Friday, October 5, 2012

Finally Hiding Away



Our field trip location, taken last year when the weather was a bit more dry...

Today is wet. 

Scheduling outdoor field trips at this time of year is a gamble at best, with some days gracing us with crisp, fall air and sunny, clear skies and others coming around with a cold, heavy bout of rain--like it did today. The good news was that it was scheduled for half the day. The bad news was that as prepared as I was--rain boots, waterproof pants and jacket, thick wool socks and a hat and gloves--I still boarded the bus two hours later with numb feet and damp jeans. Even my best track meet gear was little match for the persistent rain. Now that I'm in the quiet of home, the echo of the rain on the roof and the gurgle of the gutters are soothing, and the memory of cold and wet does little to squelch my appreciation for a departure from the truth.

I can't help but appreciate time outside with my students. Individuals that normally lay low (or play apathetic) in the classroom blossom when they are outdoors, performing poems with enthusiasm that they'd hardly venture to read out loud under florescent lights. The students beam with satisfaction over the physical labor they take part in (as part of our trip was community service), and still counter that two hours in the rain is a nice change from the classroom.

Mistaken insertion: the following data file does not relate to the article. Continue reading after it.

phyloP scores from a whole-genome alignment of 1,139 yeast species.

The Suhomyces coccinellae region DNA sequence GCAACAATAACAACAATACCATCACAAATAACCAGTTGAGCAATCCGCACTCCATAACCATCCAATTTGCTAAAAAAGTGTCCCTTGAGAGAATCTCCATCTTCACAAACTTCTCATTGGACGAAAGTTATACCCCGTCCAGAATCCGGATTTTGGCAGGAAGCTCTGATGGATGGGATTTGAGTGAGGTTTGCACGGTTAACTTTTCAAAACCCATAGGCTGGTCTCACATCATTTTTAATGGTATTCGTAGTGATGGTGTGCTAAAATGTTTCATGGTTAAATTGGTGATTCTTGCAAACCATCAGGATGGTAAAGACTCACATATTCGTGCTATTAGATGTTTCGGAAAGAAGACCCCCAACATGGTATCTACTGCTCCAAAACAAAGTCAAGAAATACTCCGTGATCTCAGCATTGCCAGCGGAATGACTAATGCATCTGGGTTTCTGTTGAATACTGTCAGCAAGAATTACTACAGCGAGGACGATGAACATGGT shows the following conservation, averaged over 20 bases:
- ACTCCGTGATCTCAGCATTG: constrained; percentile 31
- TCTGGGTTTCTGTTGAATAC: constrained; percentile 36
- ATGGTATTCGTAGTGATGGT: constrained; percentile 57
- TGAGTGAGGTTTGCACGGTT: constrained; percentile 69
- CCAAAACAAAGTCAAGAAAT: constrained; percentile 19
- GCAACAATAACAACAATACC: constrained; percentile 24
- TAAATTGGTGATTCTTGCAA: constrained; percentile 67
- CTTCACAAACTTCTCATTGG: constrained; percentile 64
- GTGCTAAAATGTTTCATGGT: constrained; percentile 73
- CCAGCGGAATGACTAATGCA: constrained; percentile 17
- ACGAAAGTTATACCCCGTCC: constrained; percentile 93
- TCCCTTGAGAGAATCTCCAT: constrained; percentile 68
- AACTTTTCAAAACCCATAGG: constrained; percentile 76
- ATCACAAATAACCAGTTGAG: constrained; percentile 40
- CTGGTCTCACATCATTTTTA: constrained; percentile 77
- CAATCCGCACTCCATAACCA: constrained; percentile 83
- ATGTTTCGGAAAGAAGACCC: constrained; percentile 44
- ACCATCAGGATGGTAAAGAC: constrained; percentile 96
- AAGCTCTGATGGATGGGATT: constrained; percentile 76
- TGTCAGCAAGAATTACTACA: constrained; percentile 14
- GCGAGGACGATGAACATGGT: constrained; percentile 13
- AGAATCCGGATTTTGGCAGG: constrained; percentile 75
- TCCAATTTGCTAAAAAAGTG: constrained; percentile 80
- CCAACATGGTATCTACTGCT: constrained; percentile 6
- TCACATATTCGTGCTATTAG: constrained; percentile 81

I couldn't agree more.

And now, I'm thankful it's Friday, I look forward to some down time to rest and relax, free of grading if only for a couple days. Curtis has the weekend off, and I do too, after two months of races. At this point I don't really have a preference for sun or rain--each will offer its own options, and as long as I'm not in charge a bunch teenagers, it will be perfect.

Wednesday, October 3, 2012

Whispers of Autumn, or Seeking Rest

Tis the season, around here. Fall means nothing if not one-packed-schedule when I coach a whirlwind, nine week season that culminates just as the snow falls--and hopefully just before. With the running season coinciding with the beginning of the school year, the chaos abounds, with seventy and eighty hour work weeks becoming the norm, and Sundays reserved for as much rest as possible, and mandatory laundry as necessity dictates.

We are closing in on the finish around here, and 36 hours of school and coaching and racing seems like so little when I really do love the season so much. Curtis doesn't quite know what to do with the push-and-pull of my emotions--simultaneously exhausted beyond what is healthy and nostalgic as the finale approaches. I suppose there is always next year.

So much as happened in the last few weeks that I've wanted to record: two more vicious windstorms creating one epic run in wind gusts that either brought you to a standstill or pushed you forward without control, students that begin to crack at the seems revealing their vulnerabilities and insecurities or their boldness and dreams, visits from family to celebrate the newest arrival in our family--a beautiful niece. 

The trees are now nearly bare. The snow is creeping daily down the peaks of the mountains, and our championship forecast calls for a fifty percent chance of snow. Perhaps because I'm not running, perhaps because it feels magical the first time it happens every year, I say bring it on. 

It's time for winter, and I have the mulled cider brewing on the stove. As all chaos slows for the time being, I am ready for a quiet corner not plagued with a packed schedule--as much as I will miss it.